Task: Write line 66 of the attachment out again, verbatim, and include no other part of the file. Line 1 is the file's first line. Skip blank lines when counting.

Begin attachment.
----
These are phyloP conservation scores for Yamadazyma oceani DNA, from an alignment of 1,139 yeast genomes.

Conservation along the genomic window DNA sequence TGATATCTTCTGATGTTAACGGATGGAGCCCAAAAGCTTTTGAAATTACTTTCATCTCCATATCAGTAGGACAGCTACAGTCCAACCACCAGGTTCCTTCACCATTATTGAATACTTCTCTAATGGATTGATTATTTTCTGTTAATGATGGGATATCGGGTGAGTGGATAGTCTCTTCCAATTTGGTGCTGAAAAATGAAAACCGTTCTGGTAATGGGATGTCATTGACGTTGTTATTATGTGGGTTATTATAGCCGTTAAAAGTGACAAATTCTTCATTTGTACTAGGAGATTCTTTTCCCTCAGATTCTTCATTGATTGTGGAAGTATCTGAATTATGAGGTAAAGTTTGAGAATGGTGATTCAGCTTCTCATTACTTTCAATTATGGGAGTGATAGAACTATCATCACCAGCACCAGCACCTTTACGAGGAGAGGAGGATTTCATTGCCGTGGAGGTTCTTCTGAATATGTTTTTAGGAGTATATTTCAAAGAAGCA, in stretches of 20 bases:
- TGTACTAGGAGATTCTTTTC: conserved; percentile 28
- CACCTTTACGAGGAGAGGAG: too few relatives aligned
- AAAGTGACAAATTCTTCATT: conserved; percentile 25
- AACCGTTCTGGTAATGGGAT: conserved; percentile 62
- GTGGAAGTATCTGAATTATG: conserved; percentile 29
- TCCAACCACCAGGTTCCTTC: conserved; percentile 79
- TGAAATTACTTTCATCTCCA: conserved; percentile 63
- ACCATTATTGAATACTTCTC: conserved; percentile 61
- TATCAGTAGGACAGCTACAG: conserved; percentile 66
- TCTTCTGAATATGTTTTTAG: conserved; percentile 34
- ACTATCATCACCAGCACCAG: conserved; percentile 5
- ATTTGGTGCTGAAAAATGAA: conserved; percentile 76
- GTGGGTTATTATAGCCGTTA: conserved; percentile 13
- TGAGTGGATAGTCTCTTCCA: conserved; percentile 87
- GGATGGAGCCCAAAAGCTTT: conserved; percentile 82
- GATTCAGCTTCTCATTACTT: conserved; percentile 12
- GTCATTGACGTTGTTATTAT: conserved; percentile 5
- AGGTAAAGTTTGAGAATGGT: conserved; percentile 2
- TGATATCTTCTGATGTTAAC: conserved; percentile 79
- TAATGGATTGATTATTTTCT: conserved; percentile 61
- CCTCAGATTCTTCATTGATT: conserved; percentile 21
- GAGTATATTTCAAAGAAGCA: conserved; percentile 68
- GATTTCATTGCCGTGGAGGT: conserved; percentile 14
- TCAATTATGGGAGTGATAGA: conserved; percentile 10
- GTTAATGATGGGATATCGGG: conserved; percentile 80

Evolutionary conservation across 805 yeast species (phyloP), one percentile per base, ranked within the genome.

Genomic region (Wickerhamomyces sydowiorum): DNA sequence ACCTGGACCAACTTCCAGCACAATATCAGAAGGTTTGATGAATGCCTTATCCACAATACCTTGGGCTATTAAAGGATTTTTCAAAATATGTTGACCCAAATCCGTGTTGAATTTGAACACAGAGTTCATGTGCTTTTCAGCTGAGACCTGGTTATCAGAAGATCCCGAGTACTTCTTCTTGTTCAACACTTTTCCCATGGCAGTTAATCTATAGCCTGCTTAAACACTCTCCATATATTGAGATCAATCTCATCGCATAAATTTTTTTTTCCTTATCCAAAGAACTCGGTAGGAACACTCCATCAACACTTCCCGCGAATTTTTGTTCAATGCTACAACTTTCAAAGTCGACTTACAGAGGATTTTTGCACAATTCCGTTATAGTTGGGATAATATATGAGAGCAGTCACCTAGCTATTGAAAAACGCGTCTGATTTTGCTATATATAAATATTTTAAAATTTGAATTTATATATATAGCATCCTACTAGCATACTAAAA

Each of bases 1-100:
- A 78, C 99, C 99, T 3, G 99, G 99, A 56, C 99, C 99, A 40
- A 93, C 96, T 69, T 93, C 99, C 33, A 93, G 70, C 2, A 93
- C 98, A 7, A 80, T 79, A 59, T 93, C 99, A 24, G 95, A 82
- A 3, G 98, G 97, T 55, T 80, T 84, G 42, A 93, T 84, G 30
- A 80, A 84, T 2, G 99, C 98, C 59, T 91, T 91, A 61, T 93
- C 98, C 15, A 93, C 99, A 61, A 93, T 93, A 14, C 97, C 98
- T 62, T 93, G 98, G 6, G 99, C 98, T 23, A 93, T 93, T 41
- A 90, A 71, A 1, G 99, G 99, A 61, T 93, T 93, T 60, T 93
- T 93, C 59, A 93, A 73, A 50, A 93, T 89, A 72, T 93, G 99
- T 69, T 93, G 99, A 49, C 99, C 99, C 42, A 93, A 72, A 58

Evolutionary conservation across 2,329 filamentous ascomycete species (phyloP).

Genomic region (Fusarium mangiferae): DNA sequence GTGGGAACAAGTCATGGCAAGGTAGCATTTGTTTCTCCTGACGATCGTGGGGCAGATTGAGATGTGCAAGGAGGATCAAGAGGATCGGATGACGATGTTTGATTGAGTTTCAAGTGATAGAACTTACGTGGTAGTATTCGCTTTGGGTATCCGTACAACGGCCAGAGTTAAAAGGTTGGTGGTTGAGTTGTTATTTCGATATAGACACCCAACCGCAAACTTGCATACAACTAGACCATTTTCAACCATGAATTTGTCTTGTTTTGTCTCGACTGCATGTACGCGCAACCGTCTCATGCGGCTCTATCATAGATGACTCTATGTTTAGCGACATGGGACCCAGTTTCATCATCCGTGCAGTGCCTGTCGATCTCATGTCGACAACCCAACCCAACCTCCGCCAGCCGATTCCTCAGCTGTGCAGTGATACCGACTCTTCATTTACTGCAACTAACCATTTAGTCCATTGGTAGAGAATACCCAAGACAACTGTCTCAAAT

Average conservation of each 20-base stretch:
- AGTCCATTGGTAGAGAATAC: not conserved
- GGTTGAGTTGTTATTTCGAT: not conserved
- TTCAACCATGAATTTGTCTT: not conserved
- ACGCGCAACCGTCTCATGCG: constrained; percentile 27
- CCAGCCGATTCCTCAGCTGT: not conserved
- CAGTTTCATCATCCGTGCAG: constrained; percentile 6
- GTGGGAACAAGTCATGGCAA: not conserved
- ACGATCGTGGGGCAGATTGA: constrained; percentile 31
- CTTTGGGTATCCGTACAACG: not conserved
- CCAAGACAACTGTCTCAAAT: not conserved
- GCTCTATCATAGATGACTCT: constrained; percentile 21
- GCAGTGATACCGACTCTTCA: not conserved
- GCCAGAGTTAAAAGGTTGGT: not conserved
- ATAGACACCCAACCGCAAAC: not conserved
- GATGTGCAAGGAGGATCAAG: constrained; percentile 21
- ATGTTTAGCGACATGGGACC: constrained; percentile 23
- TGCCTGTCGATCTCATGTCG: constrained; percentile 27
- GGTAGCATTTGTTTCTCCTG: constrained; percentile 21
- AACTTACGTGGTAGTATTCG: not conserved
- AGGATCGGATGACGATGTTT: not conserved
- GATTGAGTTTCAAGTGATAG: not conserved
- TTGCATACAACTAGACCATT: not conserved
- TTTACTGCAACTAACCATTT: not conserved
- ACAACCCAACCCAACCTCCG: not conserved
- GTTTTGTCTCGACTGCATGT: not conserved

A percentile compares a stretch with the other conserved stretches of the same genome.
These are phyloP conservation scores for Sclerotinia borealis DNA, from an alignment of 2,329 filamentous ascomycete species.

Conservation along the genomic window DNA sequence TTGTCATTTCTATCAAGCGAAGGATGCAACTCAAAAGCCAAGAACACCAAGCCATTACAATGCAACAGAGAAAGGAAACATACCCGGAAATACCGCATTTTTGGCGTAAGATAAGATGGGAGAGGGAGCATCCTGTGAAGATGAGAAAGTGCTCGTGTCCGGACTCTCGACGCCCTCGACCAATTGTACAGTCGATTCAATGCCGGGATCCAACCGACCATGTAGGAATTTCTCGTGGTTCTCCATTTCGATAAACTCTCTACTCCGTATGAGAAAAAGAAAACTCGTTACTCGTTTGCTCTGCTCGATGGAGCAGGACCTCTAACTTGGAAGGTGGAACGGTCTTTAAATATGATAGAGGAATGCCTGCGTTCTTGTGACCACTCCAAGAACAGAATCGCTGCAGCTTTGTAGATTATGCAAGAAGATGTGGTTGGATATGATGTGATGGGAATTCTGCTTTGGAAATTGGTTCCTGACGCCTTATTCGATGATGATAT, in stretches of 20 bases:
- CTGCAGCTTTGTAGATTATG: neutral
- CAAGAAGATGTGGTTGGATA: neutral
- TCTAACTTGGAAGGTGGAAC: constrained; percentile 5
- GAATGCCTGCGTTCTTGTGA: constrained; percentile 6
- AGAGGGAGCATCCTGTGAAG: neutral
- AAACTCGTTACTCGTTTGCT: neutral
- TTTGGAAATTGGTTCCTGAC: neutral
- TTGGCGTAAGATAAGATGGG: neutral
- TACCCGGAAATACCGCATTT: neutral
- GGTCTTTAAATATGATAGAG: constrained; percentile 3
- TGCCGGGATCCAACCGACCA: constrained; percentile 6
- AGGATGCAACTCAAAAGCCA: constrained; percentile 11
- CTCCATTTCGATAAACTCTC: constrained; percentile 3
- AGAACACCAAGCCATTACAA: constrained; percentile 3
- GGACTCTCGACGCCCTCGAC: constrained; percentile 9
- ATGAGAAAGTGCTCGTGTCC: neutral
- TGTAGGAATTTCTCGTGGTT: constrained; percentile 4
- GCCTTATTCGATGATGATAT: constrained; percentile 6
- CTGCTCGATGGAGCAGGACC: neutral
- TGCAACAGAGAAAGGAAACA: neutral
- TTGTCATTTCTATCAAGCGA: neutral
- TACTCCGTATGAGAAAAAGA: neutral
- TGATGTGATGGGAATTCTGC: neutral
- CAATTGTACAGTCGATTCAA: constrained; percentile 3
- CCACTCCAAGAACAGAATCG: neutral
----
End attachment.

- TTTACTGCAACTAACCATTT: not conserved